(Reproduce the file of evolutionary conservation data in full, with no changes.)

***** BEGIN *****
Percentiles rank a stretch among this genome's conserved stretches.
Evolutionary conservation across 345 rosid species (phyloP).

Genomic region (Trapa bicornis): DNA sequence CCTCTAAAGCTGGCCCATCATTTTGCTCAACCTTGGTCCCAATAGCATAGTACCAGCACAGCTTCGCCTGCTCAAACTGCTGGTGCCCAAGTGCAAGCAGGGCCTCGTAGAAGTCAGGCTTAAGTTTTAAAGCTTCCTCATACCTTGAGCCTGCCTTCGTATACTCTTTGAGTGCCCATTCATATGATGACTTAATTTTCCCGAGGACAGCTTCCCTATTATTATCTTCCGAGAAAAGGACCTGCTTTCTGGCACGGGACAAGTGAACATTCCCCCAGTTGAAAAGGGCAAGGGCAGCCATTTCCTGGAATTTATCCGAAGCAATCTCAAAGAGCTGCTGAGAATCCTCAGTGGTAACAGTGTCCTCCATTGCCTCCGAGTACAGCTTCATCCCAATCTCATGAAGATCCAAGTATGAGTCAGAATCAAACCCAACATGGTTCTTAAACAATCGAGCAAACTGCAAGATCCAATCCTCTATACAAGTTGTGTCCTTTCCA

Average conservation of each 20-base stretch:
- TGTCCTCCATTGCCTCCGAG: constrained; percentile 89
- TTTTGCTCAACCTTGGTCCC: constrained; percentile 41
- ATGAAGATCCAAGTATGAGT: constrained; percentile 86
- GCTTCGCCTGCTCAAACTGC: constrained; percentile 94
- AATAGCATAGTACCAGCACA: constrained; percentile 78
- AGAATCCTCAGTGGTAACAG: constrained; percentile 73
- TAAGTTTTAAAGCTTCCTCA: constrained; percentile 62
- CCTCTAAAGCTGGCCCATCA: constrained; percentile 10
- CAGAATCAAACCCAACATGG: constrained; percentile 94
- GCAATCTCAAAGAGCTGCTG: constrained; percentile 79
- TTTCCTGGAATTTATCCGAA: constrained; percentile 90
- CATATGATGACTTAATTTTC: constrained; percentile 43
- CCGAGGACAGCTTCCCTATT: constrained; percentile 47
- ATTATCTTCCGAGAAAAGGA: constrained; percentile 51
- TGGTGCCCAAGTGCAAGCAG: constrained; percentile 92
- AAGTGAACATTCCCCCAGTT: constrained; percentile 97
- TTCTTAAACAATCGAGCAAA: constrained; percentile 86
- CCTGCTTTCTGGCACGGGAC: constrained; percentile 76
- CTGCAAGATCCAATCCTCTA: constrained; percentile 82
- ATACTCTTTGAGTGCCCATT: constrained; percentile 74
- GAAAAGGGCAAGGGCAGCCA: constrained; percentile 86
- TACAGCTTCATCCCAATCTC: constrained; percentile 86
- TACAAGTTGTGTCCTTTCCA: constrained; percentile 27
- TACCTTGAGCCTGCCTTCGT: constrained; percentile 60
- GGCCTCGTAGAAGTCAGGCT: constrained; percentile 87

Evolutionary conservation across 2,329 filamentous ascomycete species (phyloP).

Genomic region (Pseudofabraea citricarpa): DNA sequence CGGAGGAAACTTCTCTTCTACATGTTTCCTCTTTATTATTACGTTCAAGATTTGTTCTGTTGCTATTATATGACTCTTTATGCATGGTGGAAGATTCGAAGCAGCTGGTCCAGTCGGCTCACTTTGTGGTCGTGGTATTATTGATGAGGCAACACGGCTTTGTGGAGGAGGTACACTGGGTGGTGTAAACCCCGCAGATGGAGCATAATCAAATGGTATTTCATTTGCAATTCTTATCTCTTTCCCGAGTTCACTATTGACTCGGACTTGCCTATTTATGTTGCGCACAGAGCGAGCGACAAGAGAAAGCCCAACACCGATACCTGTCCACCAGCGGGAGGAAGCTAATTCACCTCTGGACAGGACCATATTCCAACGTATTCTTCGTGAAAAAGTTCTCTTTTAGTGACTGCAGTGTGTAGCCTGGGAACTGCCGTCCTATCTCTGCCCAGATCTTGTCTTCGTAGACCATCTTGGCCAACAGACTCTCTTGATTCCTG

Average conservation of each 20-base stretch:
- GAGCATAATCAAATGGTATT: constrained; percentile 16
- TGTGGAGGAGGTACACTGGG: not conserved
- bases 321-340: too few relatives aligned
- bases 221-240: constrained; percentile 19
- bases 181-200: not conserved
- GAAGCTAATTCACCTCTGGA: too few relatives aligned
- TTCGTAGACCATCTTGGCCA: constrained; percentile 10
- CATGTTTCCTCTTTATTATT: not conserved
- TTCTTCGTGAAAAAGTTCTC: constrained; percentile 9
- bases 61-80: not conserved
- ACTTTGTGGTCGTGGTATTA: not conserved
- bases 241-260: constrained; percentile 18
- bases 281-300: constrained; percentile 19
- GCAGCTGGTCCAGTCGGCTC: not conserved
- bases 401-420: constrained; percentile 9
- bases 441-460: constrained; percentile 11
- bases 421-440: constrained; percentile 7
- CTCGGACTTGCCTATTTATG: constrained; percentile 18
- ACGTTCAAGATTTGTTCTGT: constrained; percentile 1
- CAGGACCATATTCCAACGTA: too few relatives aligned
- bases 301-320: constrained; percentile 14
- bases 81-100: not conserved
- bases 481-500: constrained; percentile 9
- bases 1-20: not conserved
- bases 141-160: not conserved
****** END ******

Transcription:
Percentiles rank a stretch among this genome's conserved stretches.
Evolutionary conservation across 345 rosid species (phyloP).

Genomic region (Trapa bicornis): DNA sequence CCTCTAAAGCTGGCCCATCATTTTGCTCAACCTTGGTCCCAATAGCATAGTACCAGCACAGCTTCGCCTGCTCAAACTGCTGGTGCCCAAGTGCAAGCAGGGCCTCGTAGAAGTCAGGCTTAAGTTTTAAAGCTTCCTCATACCTTGAGCCTGCCTTCGTATACTCTTTGAGTGCCCATTCATATGATGACTTAATTTTCCCGAGGACAGCTTCCCTATTATTATCTTCCGAGAAAAGGACCTGCTTTCTGGCACGGGACAAGTGAACATTCCCCCAGTTGAAAAGGGCAAGGGCAGCCATTTCCTGGAATTTATCCGAAGCAATCTCAAAGAGCTGCTGAGAATCCTCAGTGGTAACAGTGTCCTCCATTGCCTCCGAGTACAGCTTCATCCCAATCTCATGAAGATCCAAGTATGAGTCAGAATCAAACCCAACATGGTTCTTAAACAATCGAGCAAACTGCAAGATCCAATCCTCTATACAAGTTGTGTCCTTTCCA

Average conservation of each 20-base stretch:
- TGTCCTCCATTGCCTCCGAG: constrained; percentile 89
- TTTTGCTCAACCTTGGTCCC: constrained; percentile 41
- ATGAAGATCCAAGTATGAGT: constrained; percentile 86
- GCTTCGCCTGCTCAAACTGC: constrained; percentile 94
- AATAGCATAGTACCAGCACA: constrained; percentile 78
- AGAATCCTCAGTGGTAACAG: constrained; percentile 73
- TAAGTTTTAAAGCTTCCTCA: constrained; percentile 62
- CCTCTAAAGCTGGCCCATCA: constrained; percentile 10
- CAGAATCAAACCCAACATGG: constrained; percentile 94
- GCAATCTCAAAGAGCTGCTG: constrained; percentile 79
- TTTCCTGGAATTTATCCGAA: constrained; percentile 90
- CATATGATGACTTAATTTTC: constrained; percentile 43
- CCGAGGACAGCTTCCCTATT: constrained; percentile 47
- ATTATCTTCCGAGAAAAGGA: constrained; percentile 51
- TGGTGCCCAAGTGCAAGCAG: constrained; percentile 92
- AAGTGAACATTCCCCCAGTT: constrained; percentile 97
- TTCTTAAACAATCGAGCAAA: constrained; percentile 86
- CCTGCTTTCTGGCACGGGAC: constrained; percentile 76
- CTGCAAGATCCAATCCTCTA: constrained; percentile 82
- ATACTCTTTGAGTGCCCATT: constrained; percentile 74
- GAAAAGGGCAAGGGCAGCCA: constrained; percentile 86
- TACAGCTTCATCCCAATCTC: constrained; percentile 86
- TACAAGTTGTGTCCTTTCCA: constrained; percentile 27
- TACCTTGAGCCTGCCTTCGT: constrained; percentile 60
- GGCCTCGTAGAAGTCAGGCT: constrained; percentile 87

Evolutionary conservation across 2,329 filamentous ascomycete species (phyloP).

Genomic region (Pseudofabraea citricarpa): DNA sequence CGGAGGAAACTTCTCTTCTACATGTTTCCTCTTTATTATTACGTTCAAGATTTGTTCTGTTGCTATTATATGACTCTTTATGCATGGTGGAAGATTCGAAGCAGCTGGTCCAGTCGGCTCACTTTGTGGTCGTGGTATTATTGATGAGGCAACACGGCTTTGTGGAGGAGGTACACTGGGTGGTGTAAACCCCGCAGATGGAGCATAATCAAATGGTATTTCATTTGCAATTCTTATCTCTTTCCCGAGTTCACTATTGACTCGGACTTGCCTATTTATGTTGCGCACAGAGCGAGCGACAAGAGAAAGCCCAACACCGATACCTGTCCACCAGCGGGAGGAAGCTAATTCACCTCTGGACAGGACCATATTCCAACGTATTCTTCGTGAAAAAGTTCTCTTTTAGTGACTGCAGTGTGTAGCCTGGGAACTGCCGTCCTATCTCTGCCCAGATCTTGTCTTCGTAGACCATCTTGGCCAACAGACTCTCTTGATTCCTG

Average conservation of each 20-base stretch:
- GAGCATAATCAAATGGTATT: constrained; percentile 16
- TGTGGAGGAGGTACACTGGG: not conserved
- bases 321-340: too few relatives aligned
- bases 221-240: constrained; percentile 19
- bases 181-200: not conserved
- GAAGCTAATTCACCTCTGGA: too few relatives aligned
- TTCGTAGACCATCTTGGCCA: constrained; percentile 10
- CATGTTTCCTCTTTATTATT: not conserved
- TTCTTCGTGAAAAAGTTCTC: constrained; percentile 9
- bases 61-80: not conserved
- ACTTTGTGGTCGTGGTATTA: not conserved
- bases 241-260: constrained; percentile 18
- bases 281-300: constrained; percentile 19
- GCAGCTGGTCCAGTCGGCTC: not conserved
- bases 401-420: constrained; percentile 9
- bases 441-460: constrained; percentile 11
- bases 421-440: constrained; percentile 7
- CTCGGACTTGCCTATTTATG: constrained; percentile 18
- ACGTTCAAGATTTGTTCTGT: constrained; percentile 1
- CAGGACCATATTCCAACGTA: too few relatives aligned
- bases 301-320: constrained; percentile 14
- bases 81-100: not conserved
- bases 481-500: constrained; percentile 9
- bases 1-20: not conserved
- bases 141-160: not conserved